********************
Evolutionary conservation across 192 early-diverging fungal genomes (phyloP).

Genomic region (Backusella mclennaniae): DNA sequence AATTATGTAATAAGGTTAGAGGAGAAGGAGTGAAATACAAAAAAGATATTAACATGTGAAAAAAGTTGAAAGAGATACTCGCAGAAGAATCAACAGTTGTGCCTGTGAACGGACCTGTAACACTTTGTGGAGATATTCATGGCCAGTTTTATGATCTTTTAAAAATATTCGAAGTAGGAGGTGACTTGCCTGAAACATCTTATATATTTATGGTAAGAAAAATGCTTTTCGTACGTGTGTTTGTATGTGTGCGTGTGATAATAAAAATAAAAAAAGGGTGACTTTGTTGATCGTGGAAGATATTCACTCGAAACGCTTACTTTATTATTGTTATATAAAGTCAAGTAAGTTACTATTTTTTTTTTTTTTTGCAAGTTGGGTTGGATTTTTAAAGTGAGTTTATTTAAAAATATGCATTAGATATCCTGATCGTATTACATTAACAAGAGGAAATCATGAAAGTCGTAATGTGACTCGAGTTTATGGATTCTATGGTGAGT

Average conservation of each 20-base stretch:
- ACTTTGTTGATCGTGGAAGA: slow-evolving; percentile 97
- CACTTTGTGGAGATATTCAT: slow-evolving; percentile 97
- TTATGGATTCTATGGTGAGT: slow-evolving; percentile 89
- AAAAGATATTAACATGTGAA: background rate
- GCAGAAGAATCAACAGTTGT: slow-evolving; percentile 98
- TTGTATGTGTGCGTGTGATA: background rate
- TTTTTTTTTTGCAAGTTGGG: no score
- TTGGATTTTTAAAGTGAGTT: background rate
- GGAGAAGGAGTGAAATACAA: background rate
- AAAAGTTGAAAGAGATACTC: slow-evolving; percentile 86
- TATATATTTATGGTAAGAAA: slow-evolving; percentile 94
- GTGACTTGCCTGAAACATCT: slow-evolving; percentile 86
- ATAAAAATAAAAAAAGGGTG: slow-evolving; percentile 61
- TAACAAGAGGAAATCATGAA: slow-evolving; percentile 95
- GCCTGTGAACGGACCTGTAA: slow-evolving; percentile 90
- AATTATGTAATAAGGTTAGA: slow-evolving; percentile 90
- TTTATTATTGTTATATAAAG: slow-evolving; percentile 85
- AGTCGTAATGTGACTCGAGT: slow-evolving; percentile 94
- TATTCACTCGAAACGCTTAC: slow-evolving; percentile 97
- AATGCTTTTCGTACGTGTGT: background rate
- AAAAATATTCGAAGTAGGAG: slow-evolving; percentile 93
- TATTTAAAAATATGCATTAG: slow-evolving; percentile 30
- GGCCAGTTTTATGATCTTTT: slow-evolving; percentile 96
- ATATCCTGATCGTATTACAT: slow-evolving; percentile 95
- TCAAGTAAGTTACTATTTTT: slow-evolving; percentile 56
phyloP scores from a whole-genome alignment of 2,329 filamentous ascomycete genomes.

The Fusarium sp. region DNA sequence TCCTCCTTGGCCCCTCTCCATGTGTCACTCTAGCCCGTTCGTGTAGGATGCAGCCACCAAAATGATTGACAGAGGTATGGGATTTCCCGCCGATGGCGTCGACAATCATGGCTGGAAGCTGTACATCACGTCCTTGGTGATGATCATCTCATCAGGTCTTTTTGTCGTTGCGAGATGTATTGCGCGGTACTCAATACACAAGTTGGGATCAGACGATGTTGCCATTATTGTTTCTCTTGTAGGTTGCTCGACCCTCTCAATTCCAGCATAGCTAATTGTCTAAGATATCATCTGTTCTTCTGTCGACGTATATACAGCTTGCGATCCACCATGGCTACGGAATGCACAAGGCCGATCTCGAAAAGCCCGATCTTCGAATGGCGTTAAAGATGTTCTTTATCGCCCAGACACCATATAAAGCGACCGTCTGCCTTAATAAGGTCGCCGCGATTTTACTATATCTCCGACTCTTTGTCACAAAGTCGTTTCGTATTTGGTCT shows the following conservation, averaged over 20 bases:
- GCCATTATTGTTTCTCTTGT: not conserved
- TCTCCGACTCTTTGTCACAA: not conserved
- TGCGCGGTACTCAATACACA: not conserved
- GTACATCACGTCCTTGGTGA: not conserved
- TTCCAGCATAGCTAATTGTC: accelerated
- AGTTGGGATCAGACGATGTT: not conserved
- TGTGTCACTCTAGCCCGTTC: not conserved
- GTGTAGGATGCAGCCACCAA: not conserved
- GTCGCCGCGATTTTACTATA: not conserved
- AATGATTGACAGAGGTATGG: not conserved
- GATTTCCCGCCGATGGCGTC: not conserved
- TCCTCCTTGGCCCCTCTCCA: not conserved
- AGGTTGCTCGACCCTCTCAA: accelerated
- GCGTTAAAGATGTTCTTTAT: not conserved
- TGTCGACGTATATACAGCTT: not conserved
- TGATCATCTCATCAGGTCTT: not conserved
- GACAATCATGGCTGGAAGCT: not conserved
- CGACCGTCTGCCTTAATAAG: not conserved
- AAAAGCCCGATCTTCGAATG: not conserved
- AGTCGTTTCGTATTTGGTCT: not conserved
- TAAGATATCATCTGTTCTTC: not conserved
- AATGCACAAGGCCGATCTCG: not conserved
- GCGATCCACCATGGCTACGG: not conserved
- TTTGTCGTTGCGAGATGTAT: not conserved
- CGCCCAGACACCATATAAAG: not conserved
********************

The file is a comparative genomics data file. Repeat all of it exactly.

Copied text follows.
Evolutionary conservation across 192 early-diverging fungal genomes (phyloP).

Genomic region (Backusella mclennaniae): DNA sequence AATTATGTAATAAGGTTAGAGGAGAAGGAGTGAAATACAAAAAAGATATTAACATGTGAAAAAAGTTGAAAGAGATACTCGCAGAAGAATCAACAGTTGTGCCTGTGAACGGACCTGTAACACTTTGTGGAGATATTCATGGCCAGTTTTATGATCTTTTAAAAATATTCGAAGTAGGAGGTGACTTGCCTGAAACATCTTATATATTTATGGTAAGAAAAATGCTTTTCGTACGTGTGTTTGTATGTGTGCGTGTGATAATAAAAATAAAAAAAGGGTGACTTTGTTGATCGTGGAAGATATTCACTCGAAACGCTTACTTTATTATTGTTATATAAAGTCAAGTAAGTTACTATTTTTTTTTTTTTTTGCAAGTTGGGTTGGATTTTTAAAGTGAGTTTATTTAAAAATATGCATTAGATATCCTGATCGTATTACATTAACAAGAGGAAATCATGAAAGTCGTAATGTGACTCGAGTTTATGGATTCTATGGTGAGT

Average conservation of each 20-base stretch:
- ACTTTGTTGATCGTGGAAGA: slow-evolving; percentile 97
- CACTTTGTGGAGATATTCAT: slow-evolving; percentile 97
- TTATGGATTCTATGGTGAGT: slow-evolving; percentile 89
- AAAAGATATTAACATGTGAA: background rate
- GCAGAAGAATCAACAGTTGT: slow-evolving; percentile 98
- TTGTATGTGTGCGTGTGATA: background rate
- TTTTTTTTTTGCAAGTTGGG: no score
- TTGGATTTTTAAAGTGAGTT: background rate
- GGAGAAGGAGTGAAATACAA: background rate
- AAAAGTTGAAAGAGATACTC: slow-evolving; percentile 86
- TATATATTTATGGTAAGAAA: slow-evolving; percentile 94
- GTGACTTGCCTGAAACATCT: slow-evolving; percentile 86
- ATAAAAATAAAAAAAGGGTG: slow-evolving; percentile 61
- TAACAAGAGGAAATCATGAA: slow-evolving; percentile 95
- GCCTGTGAACGGACCTGTAA: slow-evolving; percentile 90
- AATTATGTAATAAGGTTAGA: slow-evolving; percentile 90
- TTTATTATTGTTATATAAAG: slow-evolving; percentile 85
- AGTCGTAATGTGACTCGAGT: slow-evolving; percentile 94
- TATTCACTCGAAACGCTTAC: slow-evolving; percentile 97
- AATGCTTTTCGTACGTGTGT: background rate
- AAAAATATTCGAAGTAGGAG: slow-evolving; percentile 93
- TATTTAAAAATATGCATTAG: slow-evolving; percentile 30
- GGCCAGTTTTATGATCTTTT: slow-evolving; percentile 96
- ATATCCTGATCGTATTACAT: slow-evolving; percentile 95
- TCAAGTAAGTTACTATTTTT: slow-evolving; percentile 56
phyloP scores from a whole-genome alignment of 2,329 filamentous ascomycete genomes.

The Fusarium sp. region DNA sequence TCCTCCTTGGCCCCTCTCCATGTGTCACTCTAGCCCGTTCGTGTAGGATGCAGCCACCAAAATGATTGACAGAGGTATGGGATTTCCCGCCGATGGCGTCGACAATCATGGCTGGAAGCTGTACATCACGTCCTTGGTGATGATCATCTCATCAGGTCTTTTTGTCGTTGCGAGATGTATTGCGCGGTACTCAATACACAAGTTGGGATCAGACGATGTTGCCATTATTGTTTCTCTTGTAGGTTGCTCGACCCTCTCAATTCCAGCATAGCTAATTGTCTAAGATATCATCTGTTCTTCTGTCGACGTATATACAGCTTGCGATCCACCATGGCTACGGAATGCACAAGGCCGATCTCGAAAAGCCCGATCTTCGAATGGCGTTAAAGATGTTCTTTATCGCCCAGACACCATATAAAGCGACCGTCTGCCTTAATAAGGTCGCCGCGATTTTACTATATCTCCGACTCTTTGTCACAAAGTCGTTTCGTATTTGGTCT shows the following conservation, averaged over 20 bases:
- GCCATTATTGTTTCTCTTGT: not conserved
- TCTCCGACTCTTTGTCACAA: not conserved
- TGCGCGGTACTCAATACACA: not conserved
- GTACATCACGTCCTTGGTGA: not conserved
- TTCCAGCATAGCTAATTGTC: accelerated
- AGTTGGGATCAGACGATGTT: not conserved
- TGTGTCACTCTAGCCCGTTC: not conserved
- GTGTAGGATGCAGCCACCAA: not conserved
- GTCGCCGCGATTTTACTATA: not conserved
- AATGATTGACAGAGGTATGG: not conserved
- GATTTCCCGCCGATGGCGTC: not conserved
- TCCTCCTTGGCCCCTCTCCA: not conserved
- AGGTTGCTCGACCCTCTCAA: accelerated
- GCGTTAAAGATGTTCTTTAT: not conserved
- TGTCGACGTATATACAGCTT: not conserved
- TGATCATCTCATCAGGTCTT: not conserved
- GACAATCATGGCTGGAAGCT: not conserved
- CGACCGTCTGCCTTAATAAG: not conserved
- AAAAGCCCGATCTTCGAATG: not conserved
- AGTCGTTTCGTATTTGGTCT: not conserved
- TAAGATATCATCTGTTCTTC: not conserved
- AATGCACAAGGCCGATCTCG: not conserved
- GCGATCCACCATGGCTACGG: not conserved
- TTTGTCGTTGCGAGATGTAT: not conserved
- CGCCCAGACACCATATAAAG: not conserved